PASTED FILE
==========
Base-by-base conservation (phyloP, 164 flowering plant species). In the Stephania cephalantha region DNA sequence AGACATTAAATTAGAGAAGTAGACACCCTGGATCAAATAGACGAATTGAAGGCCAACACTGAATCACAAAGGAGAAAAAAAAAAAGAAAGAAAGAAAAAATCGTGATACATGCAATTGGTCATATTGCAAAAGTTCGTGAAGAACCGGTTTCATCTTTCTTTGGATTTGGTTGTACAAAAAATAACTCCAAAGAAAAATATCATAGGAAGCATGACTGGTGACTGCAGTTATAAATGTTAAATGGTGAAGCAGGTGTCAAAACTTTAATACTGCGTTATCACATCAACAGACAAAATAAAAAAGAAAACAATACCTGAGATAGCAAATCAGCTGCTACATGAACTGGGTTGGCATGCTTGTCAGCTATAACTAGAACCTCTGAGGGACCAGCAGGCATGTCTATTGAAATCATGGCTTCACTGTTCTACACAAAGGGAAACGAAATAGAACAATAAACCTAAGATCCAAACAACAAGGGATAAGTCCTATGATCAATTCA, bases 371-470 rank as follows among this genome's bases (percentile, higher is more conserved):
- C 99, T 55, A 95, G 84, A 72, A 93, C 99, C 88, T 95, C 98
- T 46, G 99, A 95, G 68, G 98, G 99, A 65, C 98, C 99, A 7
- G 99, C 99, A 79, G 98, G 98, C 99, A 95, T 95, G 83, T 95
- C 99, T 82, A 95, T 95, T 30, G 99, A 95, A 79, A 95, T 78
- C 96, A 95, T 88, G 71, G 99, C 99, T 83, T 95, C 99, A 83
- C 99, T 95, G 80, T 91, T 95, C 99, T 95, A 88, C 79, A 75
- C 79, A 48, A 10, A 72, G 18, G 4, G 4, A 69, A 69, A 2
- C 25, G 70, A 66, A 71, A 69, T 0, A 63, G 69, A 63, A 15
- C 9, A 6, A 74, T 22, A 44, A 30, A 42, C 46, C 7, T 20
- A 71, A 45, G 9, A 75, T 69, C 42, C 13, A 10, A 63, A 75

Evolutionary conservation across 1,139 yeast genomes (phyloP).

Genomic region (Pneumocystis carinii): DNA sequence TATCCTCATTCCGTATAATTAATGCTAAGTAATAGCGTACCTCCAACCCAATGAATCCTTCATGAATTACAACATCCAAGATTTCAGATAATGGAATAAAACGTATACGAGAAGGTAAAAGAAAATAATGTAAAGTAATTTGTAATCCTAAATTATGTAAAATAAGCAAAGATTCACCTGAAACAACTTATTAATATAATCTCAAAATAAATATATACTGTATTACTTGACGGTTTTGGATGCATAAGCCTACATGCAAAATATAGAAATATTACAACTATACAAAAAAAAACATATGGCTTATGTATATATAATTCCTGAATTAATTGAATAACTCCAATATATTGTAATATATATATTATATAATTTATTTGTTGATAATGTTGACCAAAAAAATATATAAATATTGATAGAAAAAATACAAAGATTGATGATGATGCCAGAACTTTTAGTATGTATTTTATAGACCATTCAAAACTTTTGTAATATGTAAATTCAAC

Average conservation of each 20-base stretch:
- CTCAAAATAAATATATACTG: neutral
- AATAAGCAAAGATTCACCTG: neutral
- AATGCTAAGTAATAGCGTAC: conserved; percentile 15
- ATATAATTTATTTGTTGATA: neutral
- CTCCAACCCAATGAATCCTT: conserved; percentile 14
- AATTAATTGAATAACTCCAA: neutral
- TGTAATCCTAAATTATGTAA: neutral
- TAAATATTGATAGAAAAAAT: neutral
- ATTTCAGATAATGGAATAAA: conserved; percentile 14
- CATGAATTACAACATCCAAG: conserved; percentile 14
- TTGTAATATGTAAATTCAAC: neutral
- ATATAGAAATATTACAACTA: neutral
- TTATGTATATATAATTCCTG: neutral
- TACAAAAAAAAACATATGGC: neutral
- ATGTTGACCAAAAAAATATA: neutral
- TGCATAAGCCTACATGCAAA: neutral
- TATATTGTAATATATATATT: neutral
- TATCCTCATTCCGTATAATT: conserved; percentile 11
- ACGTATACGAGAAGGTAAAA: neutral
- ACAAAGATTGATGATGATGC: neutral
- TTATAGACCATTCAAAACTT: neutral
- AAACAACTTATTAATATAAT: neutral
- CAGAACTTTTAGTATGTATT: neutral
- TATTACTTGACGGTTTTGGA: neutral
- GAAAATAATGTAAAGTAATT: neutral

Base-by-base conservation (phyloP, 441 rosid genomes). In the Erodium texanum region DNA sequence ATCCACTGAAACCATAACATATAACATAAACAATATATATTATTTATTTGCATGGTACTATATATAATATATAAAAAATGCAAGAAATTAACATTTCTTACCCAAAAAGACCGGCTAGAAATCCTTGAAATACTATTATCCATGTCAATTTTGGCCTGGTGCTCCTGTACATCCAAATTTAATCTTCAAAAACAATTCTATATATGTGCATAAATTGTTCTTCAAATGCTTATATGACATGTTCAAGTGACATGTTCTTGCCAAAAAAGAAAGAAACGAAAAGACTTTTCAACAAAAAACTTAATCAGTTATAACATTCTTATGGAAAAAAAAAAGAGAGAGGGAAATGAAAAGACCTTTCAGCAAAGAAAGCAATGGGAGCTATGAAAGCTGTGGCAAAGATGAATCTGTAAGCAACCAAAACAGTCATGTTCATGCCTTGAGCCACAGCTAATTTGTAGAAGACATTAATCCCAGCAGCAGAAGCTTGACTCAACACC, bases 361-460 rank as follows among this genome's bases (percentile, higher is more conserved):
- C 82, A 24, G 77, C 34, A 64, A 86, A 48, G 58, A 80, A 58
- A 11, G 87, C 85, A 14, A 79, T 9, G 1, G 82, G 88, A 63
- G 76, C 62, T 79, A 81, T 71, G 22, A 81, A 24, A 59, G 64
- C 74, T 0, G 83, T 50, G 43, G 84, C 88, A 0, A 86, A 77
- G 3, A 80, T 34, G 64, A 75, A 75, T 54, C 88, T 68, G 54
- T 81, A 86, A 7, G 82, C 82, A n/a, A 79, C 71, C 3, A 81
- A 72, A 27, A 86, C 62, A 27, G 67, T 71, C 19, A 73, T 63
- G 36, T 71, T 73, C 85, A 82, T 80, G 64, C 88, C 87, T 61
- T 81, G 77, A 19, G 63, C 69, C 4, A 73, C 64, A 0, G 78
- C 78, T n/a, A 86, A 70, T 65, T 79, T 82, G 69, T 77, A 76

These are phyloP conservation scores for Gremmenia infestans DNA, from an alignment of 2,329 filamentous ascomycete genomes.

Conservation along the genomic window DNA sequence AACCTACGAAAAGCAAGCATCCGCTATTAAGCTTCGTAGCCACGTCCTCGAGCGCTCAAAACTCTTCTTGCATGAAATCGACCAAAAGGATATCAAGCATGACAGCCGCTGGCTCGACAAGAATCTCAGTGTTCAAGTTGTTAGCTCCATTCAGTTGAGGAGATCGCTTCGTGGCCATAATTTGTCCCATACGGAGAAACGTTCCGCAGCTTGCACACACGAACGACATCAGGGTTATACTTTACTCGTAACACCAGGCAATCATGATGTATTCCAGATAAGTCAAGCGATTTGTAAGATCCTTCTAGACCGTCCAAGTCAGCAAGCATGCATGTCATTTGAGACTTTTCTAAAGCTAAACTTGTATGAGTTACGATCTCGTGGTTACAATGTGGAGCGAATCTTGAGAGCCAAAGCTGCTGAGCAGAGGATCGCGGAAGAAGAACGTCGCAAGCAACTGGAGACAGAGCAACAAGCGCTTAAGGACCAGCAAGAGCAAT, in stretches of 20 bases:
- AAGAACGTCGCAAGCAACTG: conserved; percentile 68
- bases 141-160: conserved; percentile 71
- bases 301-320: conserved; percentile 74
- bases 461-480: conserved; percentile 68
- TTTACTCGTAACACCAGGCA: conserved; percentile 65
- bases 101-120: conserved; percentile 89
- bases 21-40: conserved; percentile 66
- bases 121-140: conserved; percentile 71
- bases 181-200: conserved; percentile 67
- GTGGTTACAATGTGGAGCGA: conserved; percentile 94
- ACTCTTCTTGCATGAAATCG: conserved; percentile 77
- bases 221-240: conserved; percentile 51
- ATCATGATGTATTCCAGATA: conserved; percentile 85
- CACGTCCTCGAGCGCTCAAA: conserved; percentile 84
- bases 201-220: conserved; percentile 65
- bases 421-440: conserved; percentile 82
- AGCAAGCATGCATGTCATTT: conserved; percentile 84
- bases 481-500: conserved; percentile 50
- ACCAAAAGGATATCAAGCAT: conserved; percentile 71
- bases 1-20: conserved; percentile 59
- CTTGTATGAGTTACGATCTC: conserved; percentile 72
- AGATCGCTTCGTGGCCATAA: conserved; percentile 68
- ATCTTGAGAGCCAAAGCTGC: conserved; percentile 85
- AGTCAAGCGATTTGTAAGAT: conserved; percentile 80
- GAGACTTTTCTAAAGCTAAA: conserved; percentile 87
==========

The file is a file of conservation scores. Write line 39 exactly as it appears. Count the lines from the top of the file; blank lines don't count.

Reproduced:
- GAAAATAATGTAAAGTAATT: neutral